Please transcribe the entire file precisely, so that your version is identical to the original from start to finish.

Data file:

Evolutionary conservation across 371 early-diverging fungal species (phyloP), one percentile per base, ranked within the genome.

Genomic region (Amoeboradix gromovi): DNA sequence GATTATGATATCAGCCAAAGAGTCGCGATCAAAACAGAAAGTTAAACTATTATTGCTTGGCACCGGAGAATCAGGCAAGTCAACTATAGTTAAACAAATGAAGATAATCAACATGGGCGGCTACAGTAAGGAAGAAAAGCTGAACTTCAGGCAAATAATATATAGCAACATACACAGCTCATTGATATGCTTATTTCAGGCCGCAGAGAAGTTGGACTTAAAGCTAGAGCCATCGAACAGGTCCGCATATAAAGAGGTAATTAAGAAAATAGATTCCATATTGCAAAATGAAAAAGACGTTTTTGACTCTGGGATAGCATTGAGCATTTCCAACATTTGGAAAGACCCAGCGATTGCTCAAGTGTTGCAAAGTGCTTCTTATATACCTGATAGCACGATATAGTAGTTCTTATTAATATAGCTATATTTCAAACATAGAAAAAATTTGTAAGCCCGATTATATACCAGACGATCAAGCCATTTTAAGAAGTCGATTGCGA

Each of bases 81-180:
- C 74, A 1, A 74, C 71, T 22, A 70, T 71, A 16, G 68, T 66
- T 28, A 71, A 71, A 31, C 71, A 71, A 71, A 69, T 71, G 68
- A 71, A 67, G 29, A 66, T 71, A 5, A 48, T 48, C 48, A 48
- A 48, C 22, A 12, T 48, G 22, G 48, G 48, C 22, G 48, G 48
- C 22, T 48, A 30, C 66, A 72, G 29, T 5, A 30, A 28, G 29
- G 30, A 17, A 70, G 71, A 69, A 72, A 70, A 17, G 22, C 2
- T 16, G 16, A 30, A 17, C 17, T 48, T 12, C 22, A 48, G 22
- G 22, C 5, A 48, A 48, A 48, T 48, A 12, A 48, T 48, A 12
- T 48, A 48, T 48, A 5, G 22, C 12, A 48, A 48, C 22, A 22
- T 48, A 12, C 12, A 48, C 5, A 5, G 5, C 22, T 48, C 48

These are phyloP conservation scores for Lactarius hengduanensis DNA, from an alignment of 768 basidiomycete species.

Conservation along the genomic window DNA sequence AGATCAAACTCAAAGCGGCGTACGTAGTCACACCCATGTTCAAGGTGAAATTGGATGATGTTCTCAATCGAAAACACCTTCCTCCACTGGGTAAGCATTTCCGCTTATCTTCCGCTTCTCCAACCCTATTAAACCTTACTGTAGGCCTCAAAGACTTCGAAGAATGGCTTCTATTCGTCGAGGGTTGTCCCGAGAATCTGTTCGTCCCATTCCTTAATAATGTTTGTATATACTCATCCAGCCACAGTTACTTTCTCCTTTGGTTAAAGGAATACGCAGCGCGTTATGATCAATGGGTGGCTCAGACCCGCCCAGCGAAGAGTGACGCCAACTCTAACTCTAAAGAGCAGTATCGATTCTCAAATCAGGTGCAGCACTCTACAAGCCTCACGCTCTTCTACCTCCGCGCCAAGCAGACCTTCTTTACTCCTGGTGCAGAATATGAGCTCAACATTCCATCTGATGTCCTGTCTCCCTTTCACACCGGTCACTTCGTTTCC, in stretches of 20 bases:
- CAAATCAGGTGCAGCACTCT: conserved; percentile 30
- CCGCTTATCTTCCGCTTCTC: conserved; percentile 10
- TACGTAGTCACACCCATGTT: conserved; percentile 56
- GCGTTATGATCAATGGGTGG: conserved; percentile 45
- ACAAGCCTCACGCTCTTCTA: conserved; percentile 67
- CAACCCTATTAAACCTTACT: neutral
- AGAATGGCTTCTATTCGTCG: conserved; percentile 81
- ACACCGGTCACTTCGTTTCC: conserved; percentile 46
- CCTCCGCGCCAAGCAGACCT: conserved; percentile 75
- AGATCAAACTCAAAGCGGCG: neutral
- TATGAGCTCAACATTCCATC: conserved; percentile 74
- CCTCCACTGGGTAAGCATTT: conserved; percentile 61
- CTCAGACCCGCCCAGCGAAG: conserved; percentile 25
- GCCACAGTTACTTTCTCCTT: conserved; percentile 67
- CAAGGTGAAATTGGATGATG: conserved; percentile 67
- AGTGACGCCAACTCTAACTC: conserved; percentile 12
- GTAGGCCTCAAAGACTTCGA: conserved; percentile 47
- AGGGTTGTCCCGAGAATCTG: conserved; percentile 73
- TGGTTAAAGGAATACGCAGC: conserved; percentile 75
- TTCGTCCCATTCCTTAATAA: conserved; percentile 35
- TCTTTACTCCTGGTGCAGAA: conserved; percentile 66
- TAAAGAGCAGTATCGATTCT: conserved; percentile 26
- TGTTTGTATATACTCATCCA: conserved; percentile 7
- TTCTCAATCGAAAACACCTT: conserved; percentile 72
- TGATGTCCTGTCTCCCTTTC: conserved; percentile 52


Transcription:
Evolutionary conservation across 371 early-diverging fungal species (phyloP), one percentile per base, ranked within the genome.

Genomic region (Amoeboradix gromovi): DNA sequence GATTATGATATCAGCCAAAGAGTCGCGATCAAAACAGAAAGTTAAACTATTATTGCTTGGCACCGGAGAATCAGGCAAGTCAACTATAGTTAAACAAATGAAGATAATCAACATGGGCGGCTACAGTAAGGAAGAAAAGCTGAACTTCAGGCAAATAATATATAGCAACATACACAGCTCATTGATATGCTTATTTCAGGCCGCAGAGAAGTTGGACTTAAAGCTAGAGCCATCGAACAGGTCCGCATATAAAGAGGTAATTAAGAAAATAGATTCCATATTGCAAAATGAAAAAGACGTTTTTGACTCTGGGATAGCATTGAGCATTTCCAACATTTGGAAAGACCCAGCGATTGCTCAAGTGTTGCAAAGTGCTTCTTATATACCTGATAGCACGATATAGTAGTTCTTATTAATATAGCTATATTTCAAACATAGAAAAAATTTGTAAGCCCGATTATATACCAGACGATCAAGCCATTTTAAGAAGTCGATTGCGA

Each of bases 81-180:
- C 74, A 1, A 74, C 71, T 22, A 70, T 71, A 16, G 68, T 66
- T 28, A 71, A 71, A 31, C 71, A 71, A 71, A 69, T 71, G 68
- A 71, A 67, G 29, A 66, T 71, A 5, A 48, T 48, C 48, A 48
- A 48, C 22, A 12, T 48, G 22, G 48, G 48, C 22, G 48, G 48
- C 22, T 48, A 30, C 66, A 72, G 29, T 5, A 30, A 28, G 29
- G 30, A 17, A 70, G 71, A 69, A 72, A 70, A 17, G 22, C 2
- T 16, G 16, A 30, A 17, C 17, T 48, T 12, C 22, A 48, G 22
- G 22, C 5, A 48, A 48, A 48, T 48, A 12, A 48, T 48, A 12
- T 48, A 48, T 48, A 5, G 22, C 12, A 48, A 48, C 22, A 22
- T 48, A 12, C 12, A 48, C 5, A 5, G 5, C 22, T 48, C 48

These are phyloP conservation scores for Lactarius hengduanensis DNA, from an alignment of 768 basidiomycete species.

Conservation along the genomic window DNA sequence AGATCAAACTCAAAGCGGCGTACGTAGTCACACCCATGTTCAAGGTGAAATTGGATGATGTTCTCAATCGAAAACACCTTCCTCCACTGGGTAAGCATTTCCGCTTATCTTCCGCTTCTCCAACCCTATTAAACCTTACTGTAGGCCTCAAAGACTTCGAAGAATGGCTTCTATTCGTCGAGGGTTGTCCCGAGAATCTGTTCGTCCCATTCCTTAATAATGTTTGTATATACTCATCCAGCCACAGTTACTTTCTCCTTTGGTTAAAGGAATACGCAGCGCGTTATGATCAATGGGTGGCTCAGACCCGCCCAGCGAAGAGTGACGCCAACTCTAACTCTAAAGAGCAGTATCGATTCTCAAATCAGGTGCAGCACTCTACAAGCCTCACGCTCTTCTACCTCCGCGCCAAGCAGACCTTCTTTACTCCTGGTGCAGAATATGAGCTCAACATTCCATCTGATGTCCTGTCTCCCTTTCACACCGGTCACTTCGTTTCC, in stretches of 20 bases:
- CAAATCAGGTGCAGCACTCT: conserved; percentile 30
- CCGCTTATCTTCCGCTTCTC: conserved; percentile 10
- TACGTAGTCACACCCATGTT: conserved; percentile 56
- GCGTTATGATCAATGGGTGG: conserved; percentile 45
- ACAAGCCTCACGCTCTTCTA: conserved; percentile 67
- CAACCCTATTAAACCTTACT: neutral
- AGAATGGCTTCTATTCGTCG: conserved; percentile 81
- ACACCGGTCACTTCGTTTCC: conserved; percentile 46
- CCTCCGCGCCAAGCAGACCT: conserved; percentile 75
- AGATCAAACTCAAAGCGGCG: neutral
- TATGAGCTCAACATTCCATC: conserved; percentile 74
- CCTCCACTGGGTAAGCATTT: conserved; percentile 61
- CTCAGACCCGCCCAGCGAAG: conserved; percentile 25
- GCCACAGTTACTTTCTCCTT: conserved; percentile 67
- CAAGGTGAAATTGGATGATG: conserved; percentile 67
- AGTGACGCCAACTCTAACTC: conserved; percentile 12
- GTAGGCCTCAAAGACTTCGA: conserved; percentile 47
- AGGGTTGTCCCGAGAATCTG: conserved; percentile 73
- TGGTTAAAGGAATACGCAGC: conserved; percentile 75
- TTCGTCCCATTCCTTAATAA: conserved; percentile 35
- TCTTTACTCCTGGTGCAGAA: conserved; percentile 66
- TAAAGAGCAGTATCGATTCT: conserved; percentile 26
- TGTTTGTATATACTCATCCA: conserved; percentile 7
- TTCTCAATCGAAAACACCTT: conserved; percentile 72
- TGATGTCCTGTCTCCCTTTC: conserved; percentile 52